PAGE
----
3. Submit Your Rough Recording to a Critiquing Service
Songwriting organizations like the Nashville Songwriters Association, The Songwriters Guild of America and offer song critiques to their members. This can be a safe, entry-level way to try out new material on experienced industry ears without risking poisoning the well if the song comes back with a less-than-glowing set of comments. These same organizations also offer “Play for Publisher” or “Play for A&R” song screenings. I’d highly recommend waiting to submit to these events until you have a song (and, just as importantly, a recording) you feel confident is completely polished. You only have one chance to make a first impression with a publisher or record executive, so I’d suggest taking your time, making sure your song is finished and that you have a totally professional demo before you head down that road. While a pro critique can yield some terrific insights, it’s important to remember that songwriting is a subjective process. In other words, take all comments (good and bad) with a grain of salt.

4. Bring in a Co-Writer
If you feel you’ve got an exceptional idea but truly can’t seem to figure out how to finish it, then maybe it’s time to bring in a co-writer. Many co-writes begin from scratch, which is a great way to share the effort of creating a new song; however, sometimes co-writes happen when one writer brings a partially finished idea to another. For example, if it’s the melody that’s got you stuck, then I’d recommend working with a co-writer who has a melodic gift. If it’s the lyric, look for a strong lyricist. The key to co-writing is to find someone who’s strong where you aren’t (and vice versa) so, together, you can come up with something better than either one of you could have created on your own.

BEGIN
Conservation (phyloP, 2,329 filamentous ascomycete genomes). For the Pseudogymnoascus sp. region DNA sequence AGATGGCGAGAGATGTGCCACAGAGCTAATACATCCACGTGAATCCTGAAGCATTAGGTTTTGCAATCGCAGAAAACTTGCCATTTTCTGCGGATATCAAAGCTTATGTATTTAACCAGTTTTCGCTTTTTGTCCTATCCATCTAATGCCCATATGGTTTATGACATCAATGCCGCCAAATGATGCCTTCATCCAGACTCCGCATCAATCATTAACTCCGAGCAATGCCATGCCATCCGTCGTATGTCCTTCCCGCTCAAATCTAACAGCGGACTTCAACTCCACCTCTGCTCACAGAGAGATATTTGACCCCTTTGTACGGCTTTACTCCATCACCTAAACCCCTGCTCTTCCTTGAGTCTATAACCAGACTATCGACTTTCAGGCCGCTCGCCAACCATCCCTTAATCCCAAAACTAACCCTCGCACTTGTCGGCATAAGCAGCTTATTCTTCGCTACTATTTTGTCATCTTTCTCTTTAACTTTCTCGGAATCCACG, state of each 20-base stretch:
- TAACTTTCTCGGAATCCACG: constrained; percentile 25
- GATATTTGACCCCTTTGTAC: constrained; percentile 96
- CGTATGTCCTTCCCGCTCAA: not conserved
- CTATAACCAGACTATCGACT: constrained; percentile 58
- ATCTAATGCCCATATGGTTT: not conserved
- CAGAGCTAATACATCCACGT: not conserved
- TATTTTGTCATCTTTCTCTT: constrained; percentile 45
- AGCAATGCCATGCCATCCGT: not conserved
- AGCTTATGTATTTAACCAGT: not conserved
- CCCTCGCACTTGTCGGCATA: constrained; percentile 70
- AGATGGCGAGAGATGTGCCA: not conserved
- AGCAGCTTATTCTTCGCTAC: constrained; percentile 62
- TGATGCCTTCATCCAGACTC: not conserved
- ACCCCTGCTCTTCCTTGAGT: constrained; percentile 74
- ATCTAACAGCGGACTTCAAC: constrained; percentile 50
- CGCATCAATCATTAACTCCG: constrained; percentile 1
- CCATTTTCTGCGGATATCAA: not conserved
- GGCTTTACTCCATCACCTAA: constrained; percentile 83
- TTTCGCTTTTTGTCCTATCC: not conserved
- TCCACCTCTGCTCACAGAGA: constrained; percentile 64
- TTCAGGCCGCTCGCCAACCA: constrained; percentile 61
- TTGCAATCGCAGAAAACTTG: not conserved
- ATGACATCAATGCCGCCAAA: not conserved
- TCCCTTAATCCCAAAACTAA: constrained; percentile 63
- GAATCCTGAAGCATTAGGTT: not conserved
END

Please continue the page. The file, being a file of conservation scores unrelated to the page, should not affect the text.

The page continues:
5. Put It Away (maybe forever)
If you’ve tried everything and your song still just kind of lies there, then it’s time to put it away — maybe even forever. The key to staying productive as a songwriter is not getting too bogged down on any one song. Sometimes songs are meant to be started simply to get you to the next song. Don’t be afraid to leave a song behind and start on something new. Sometimes you’ll come back to it months or even years later and sometimes you won’t. The more songs you write, the easier this will become. Promise. While songwriting can certainly be a challenge at times, it shouldn’t have to hurt. It’s up to you to decide whether a song needs one more good effort or an express trip to the circular file.

I’ll leave you with a final random thought: Often, the days you’re dreading working on a song are the days when you make the biggest gains. Always give yourself the benefit of the doubt and sit down and try. If it isn’t happening fairly quickly, then let it go, but if it is, you’ll be doubly glad you made the effort.

Cliff Goldmacher is a songwriter/engineer/producer/author and owner of recording studios in Nashville, TN and Sonoma, CA. Cliff’s eBook, “The Songwriter’s Guide To Recording Professional Demos,” is available as a free download from his site at  Cliff is also the owner/founder of, a website that provides songwriters outside of Nashville with virtual access to Nashville’s best session musicians and singers for their songwriting demos.